This is a sampling of the tuners I typically install on guitars. I can get and use other tuners, but these are the main ones that I recommend and use on my personal guitars.

A brief lesson on Installing Tuners


These have the best turning motion, last the longest, have a flat base that makes full contact with the headstock, and look good. The only thing that keeps me from recommending them is that they're expensive. My cost is $125-150 from Stew Mac and by the time you add in conversion bushings and installation, you'll be looking at close to $200 for a set of these.  Still, if you want to pay the bucks, Waverlys are the best overall tuner.


Gotoh Open Back:  I probably install more of these than any other tuner.  They work well and I haven't had any failures or any issues with them.  The cost is about $100 less than Waverly tuners.  They come in scalloped or oval tuner buttons, nickel or gold.  


Grover 18:1:  This is my 3rd most popular tuner.  They have a higher 18:1 ratio than the 14:1 ratio of most of the other tuners and consequently feel "smooth" to most people.  Others complain that it takes more turning to get in tune.  I have had failures with the early version of this tuner and I don't feel that the construction is as robust as the Gotoh open backs.  Newer versions use a different construction and seem to be holding up well.  They come in nickel or gold. 

Newer versions- note the back plate in comparison to the older ones below.

Older versions. Note the slotted back plate- this is where failures occurred.


Gotoh Kluson copies

Kluson tuners were used on a lot of old Martins and these are Gotoh's copies of those tuners. They have low shafts, work acceptably, and are relatively inexpensive ($25-35). They used to come stock on Santa Cruz and Collings guitars before the development of Waverlys. The disadvantages of these tuners are 1) the tuners will typically last about 5-10 years before they get loose, 2) the base is "cookie-cutter" and doesn't make full contact with the peghead, plus it'll cut an imprint in the finish/wood.  I use these tuners when they're a direct fit for old Martins that used Kluson tuners (Waverlys have a slightly different footprint).  They come in oval or scalloped buttons.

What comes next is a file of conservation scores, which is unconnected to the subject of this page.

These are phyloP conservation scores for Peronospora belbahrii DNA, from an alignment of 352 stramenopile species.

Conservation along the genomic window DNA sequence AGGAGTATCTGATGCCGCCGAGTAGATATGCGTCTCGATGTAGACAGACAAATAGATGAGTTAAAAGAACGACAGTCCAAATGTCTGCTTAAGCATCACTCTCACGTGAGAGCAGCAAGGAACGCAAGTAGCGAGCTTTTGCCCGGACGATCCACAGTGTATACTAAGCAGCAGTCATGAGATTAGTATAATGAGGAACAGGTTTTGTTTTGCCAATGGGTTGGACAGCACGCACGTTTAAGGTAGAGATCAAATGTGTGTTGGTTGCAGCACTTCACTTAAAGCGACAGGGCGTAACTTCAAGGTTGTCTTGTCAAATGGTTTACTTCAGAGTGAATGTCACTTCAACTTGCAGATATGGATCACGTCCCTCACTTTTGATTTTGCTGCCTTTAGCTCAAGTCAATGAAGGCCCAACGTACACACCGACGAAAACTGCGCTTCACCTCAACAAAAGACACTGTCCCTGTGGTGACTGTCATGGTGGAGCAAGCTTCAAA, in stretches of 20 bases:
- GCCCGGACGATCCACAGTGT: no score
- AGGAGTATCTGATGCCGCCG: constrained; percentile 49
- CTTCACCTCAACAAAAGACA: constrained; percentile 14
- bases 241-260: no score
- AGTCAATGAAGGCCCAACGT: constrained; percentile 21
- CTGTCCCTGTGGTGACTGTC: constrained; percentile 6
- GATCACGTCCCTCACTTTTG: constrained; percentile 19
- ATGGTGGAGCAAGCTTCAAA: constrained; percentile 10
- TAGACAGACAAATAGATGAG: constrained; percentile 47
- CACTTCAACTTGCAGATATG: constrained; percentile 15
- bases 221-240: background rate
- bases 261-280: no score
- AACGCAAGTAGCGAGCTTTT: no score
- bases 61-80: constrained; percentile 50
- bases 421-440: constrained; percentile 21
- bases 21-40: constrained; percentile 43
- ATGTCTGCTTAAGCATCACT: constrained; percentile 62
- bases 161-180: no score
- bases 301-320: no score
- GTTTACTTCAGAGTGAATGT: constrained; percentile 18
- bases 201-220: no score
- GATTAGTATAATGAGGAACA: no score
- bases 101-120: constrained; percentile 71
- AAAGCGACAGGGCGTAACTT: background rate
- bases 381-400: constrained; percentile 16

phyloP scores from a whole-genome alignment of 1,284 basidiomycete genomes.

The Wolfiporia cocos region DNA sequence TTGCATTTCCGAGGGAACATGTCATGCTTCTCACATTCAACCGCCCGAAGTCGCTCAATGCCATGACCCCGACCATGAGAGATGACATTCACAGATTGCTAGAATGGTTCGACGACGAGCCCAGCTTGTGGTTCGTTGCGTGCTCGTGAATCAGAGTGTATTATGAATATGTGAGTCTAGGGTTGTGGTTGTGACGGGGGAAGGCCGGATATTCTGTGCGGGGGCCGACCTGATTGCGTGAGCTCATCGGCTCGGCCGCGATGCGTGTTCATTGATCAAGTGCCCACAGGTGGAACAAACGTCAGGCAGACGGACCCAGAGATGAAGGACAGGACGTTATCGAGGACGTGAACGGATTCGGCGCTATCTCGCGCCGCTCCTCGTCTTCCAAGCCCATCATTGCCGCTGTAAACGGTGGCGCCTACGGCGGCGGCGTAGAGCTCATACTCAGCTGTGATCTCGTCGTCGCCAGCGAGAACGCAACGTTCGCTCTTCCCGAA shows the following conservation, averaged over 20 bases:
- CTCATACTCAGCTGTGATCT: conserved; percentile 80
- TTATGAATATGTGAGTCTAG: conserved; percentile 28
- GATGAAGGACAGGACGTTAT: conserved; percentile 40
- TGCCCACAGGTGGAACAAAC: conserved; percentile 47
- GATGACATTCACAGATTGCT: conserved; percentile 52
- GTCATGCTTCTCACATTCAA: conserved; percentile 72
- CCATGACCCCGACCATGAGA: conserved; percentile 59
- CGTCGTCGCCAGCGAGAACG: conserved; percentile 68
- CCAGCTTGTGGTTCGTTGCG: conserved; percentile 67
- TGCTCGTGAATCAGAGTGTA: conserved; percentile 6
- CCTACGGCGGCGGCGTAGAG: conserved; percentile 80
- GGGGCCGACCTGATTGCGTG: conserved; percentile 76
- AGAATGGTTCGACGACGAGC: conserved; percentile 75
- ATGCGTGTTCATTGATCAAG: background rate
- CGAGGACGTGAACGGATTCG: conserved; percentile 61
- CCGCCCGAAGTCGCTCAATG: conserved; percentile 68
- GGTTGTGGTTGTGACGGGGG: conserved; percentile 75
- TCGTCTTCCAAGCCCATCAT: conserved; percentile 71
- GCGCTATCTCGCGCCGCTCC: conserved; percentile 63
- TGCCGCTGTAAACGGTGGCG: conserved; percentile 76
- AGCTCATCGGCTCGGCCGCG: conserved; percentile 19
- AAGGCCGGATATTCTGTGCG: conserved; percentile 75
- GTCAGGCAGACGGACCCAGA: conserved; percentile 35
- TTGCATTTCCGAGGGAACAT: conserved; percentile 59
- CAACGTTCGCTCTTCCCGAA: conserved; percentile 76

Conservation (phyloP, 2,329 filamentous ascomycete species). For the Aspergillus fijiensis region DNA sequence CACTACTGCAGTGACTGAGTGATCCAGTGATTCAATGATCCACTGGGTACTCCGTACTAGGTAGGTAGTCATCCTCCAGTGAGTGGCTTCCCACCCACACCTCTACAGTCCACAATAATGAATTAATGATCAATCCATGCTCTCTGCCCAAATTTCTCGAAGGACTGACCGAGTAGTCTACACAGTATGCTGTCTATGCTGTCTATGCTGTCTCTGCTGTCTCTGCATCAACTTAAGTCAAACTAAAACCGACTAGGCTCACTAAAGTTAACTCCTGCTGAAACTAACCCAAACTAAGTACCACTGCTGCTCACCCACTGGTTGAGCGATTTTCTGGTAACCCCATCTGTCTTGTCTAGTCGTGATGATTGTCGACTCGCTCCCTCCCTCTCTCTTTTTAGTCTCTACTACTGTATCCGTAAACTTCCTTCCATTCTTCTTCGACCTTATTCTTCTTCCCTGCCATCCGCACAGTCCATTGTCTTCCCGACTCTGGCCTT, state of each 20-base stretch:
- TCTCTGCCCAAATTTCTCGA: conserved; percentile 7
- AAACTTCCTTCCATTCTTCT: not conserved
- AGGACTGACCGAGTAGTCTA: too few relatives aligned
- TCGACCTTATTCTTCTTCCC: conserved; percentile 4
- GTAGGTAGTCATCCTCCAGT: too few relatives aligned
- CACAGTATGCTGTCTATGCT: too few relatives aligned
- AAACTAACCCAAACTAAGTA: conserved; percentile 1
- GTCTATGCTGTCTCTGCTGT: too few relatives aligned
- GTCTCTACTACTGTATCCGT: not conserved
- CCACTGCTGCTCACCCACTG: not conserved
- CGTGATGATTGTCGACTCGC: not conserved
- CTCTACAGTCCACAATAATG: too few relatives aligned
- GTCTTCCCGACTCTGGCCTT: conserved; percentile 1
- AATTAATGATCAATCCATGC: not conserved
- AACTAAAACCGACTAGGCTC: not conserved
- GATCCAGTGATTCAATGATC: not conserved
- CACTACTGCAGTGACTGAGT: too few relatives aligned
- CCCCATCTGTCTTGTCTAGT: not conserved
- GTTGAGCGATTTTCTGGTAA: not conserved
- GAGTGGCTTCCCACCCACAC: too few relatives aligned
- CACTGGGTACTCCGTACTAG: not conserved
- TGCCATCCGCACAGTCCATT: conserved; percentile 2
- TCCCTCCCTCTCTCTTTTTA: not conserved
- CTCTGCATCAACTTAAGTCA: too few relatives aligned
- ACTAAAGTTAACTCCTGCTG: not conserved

Old Grover Statites (left), Gotoh Kluson copies (right)


Kluson w/ scalloped buttons

Gold Kluson copies


Genuine Kluson

This is a set of open-back Klusons from a '50's Martin.  I get a lot of questions about these and the unfortunate fact is that there is not a good replacement for these.  Their footprint is a little different from anything on the market.

OldKluson_backs.JPG (55908 bytes)OldKluson_grommets.JPG (37612 bytes)

And LAST of all

These are the kind of tuners I take OFF. They're heavy, they have a lot of parts that get loose, they're ugly, the shafts are tall. They do turn smoothly (until they don't...).


Tuner Weights- which would you rather have on your headstock?



Gotoh open back

Waverly w/ scalloped buttons

Waverly w/ ivoroid buttons


Grommets:  If I replace your Grover Rotomatics, I'll use Stew Mac's conversion bushings to fit in the oversized tuner holes.  You have your choice of hex or round grommets.  Hex is more 30's vintage and round looks better with the raccoon eyes that often result from the Rototmatic bushings.


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